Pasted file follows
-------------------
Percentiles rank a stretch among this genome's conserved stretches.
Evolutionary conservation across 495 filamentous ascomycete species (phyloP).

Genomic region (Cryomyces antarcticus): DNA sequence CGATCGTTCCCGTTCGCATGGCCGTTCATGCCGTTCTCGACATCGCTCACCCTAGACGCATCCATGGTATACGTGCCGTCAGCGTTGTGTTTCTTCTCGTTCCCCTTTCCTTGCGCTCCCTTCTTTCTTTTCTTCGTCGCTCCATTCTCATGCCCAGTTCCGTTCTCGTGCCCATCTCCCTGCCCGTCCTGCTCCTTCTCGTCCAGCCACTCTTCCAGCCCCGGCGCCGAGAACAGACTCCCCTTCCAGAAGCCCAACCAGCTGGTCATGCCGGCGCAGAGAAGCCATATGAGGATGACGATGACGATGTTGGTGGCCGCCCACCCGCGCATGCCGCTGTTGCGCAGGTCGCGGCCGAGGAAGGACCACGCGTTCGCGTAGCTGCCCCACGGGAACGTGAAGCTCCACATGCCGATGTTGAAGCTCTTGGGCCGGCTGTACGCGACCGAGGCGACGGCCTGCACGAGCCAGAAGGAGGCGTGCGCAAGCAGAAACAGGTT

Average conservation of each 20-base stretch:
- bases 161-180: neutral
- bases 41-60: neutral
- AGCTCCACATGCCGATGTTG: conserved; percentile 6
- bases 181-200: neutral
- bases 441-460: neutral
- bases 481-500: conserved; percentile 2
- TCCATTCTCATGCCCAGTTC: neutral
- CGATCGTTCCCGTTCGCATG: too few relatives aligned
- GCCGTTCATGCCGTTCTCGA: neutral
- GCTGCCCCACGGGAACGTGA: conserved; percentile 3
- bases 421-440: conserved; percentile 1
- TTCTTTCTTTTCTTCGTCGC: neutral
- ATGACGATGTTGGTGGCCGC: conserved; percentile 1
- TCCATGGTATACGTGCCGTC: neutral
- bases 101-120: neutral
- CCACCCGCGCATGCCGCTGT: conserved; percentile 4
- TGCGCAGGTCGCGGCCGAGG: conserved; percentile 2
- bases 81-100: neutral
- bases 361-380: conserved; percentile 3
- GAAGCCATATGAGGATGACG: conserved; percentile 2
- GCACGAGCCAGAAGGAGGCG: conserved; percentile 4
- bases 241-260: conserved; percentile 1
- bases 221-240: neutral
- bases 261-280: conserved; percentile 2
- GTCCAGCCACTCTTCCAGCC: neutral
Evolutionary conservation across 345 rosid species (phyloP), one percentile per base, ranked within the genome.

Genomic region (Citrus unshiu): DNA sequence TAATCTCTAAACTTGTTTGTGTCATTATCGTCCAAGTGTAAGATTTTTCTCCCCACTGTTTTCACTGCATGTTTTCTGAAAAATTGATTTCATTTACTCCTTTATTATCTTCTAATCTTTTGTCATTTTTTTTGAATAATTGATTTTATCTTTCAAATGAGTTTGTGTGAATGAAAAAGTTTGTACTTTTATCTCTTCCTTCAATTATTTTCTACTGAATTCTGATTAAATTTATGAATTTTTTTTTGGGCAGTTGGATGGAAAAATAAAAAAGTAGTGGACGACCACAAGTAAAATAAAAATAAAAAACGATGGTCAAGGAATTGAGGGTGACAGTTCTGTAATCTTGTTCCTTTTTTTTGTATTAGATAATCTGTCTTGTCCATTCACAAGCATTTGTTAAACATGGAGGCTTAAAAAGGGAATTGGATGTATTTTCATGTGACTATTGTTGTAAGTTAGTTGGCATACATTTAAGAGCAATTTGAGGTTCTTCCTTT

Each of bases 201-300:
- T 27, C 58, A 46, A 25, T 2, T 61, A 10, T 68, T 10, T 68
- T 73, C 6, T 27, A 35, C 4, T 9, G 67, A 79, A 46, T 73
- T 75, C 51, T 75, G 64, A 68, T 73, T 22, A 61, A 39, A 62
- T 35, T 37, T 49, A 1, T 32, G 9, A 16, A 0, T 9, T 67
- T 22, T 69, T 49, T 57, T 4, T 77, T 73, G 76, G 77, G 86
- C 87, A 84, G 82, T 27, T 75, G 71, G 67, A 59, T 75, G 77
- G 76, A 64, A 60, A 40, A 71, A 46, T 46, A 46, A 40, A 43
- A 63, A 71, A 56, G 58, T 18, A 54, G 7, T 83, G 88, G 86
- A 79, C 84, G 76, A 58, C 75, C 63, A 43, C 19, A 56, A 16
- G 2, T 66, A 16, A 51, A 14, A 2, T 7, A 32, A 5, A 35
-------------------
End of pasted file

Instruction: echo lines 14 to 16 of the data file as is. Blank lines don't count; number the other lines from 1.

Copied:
- GCTGCCCCACGGGAACGTGA: conserved; percentile 3
- bases 421-440: conserved; percentile 1
- TTCTTTCTTTTCTTCGTCGC: neutral